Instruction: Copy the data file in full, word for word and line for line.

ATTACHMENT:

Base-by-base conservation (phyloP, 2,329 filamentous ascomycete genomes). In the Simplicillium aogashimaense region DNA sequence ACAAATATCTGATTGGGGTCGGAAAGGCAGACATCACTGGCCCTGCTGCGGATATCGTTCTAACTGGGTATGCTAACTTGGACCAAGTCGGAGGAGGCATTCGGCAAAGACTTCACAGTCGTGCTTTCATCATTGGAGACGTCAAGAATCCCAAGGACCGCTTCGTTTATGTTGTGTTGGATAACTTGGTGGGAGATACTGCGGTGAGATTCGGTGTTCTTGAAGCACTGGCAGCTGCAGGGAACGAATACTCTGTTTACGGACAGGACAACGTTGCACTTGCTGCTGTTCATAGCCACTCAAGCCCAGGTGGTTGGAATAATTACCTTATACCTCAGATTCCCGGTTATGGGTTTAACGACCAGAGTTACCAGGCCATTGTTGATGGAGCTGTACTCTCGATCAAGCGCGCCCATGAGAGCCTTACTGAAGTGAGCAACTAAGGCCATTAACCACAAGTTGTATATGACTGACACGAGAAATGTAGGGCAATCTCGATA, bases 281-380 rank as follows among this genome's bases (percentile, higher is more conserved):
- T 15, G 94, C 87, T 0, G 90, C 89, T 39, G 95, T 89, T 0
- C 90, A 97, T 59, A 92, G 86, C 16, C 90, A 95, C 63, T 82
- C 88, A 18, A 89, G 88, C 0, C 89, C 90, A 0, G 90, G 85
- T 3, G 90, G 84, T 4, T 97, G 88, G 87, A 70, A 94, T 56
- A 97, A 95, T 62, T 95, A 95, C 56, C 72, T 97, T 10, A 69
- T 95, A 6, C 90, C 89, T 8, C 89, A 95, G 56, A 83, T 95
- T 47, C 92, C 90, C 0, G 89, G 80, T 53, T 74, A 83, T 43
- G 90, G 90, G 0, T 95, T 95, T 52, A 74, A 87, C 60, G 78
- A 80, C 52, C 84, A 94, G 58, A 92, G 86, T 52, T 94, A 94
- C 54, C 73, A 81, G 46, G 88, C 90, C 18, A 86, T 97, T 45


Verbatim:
Base-by-base conservation (phyloP, 2,329 filamentous ascomycete genomes). In the Simplicillium aogashimaense region DNA sequence ACAAATATCTGATTGGGGTCGGAAAGGCAGACATCACTGGCCCTGCTGCGGATATCGTTCTAACTGGGTATGCTAACTTGGACCAAGTCGGAGGAGGCATTCGGCAAAGACTTCACAGTCGTGCTTTCATCATTGGAGACGTCAAGAATCCCAAGGACCGCTTCGTTTATGTTGTGTTGGATAACTTGGTGGGAGATACTGCGGTGAGATTCGGTGTTCTTGAAGCACTGGCAGCTGCAGGGAACGAATACTCTGTTTACGGACAGGACAACGTTGCACTTGCTGCTGTTCATAGCCACTCAAGCCCAGGTGGTTGGAATAATTACCTTATACCTCAGATTCCCGGTTATGGGTTTAACGACCAGAGTTACCAGGCCATTGTTGATGGAGCTGTACTCTCGATCAAGCGCGCCCATGAGAGCCTTACTGAAGTGAGCAACTAAGGCCATTAACCACAAGTTGTATATGACTGACACGAGAAATGTAGGGCAATCTCGATA, bases 281-380 rank as follows among this genome's bases (percentile, higher is more conserved):
- T 15, G 94, C 87, T 0, G 90, C 89, T 39, G 95, T 89, T 0
- C 90, A 97, T 59, A 92, G 86, C 16, C 90, A 95, C 63, T 82
- C 88, A 18, A 89, G 88, C 0, C 89, C 90, A 0, G 90, G 85
- T 3, G 90, G 84, T 4, T 97, G 88, G 87, A 70, A 94, T 56
- A 97, A 95, T 62, T 95, A 95, C 56, C 72, T 97, T 10, A 69
- T 95, A 6, C 90, C 89, T 8, C 89, A 95, G 56, A 83, T 95
- T 47, C 92, C 90, C 0, G 89, G 80, T 53, T 74, A 83, T 43
- G 90, G 90, G 0, T 95, T 95, T 52, A 74, A 87, C 60, G 78
- A 80, C 52, C 84, A 94, G 58, A 92, G 86, T 52, T 94, A 94
- C 54, C 73, A 81, G 46, G 88, C 90, C 18, A 86, T 97, T 45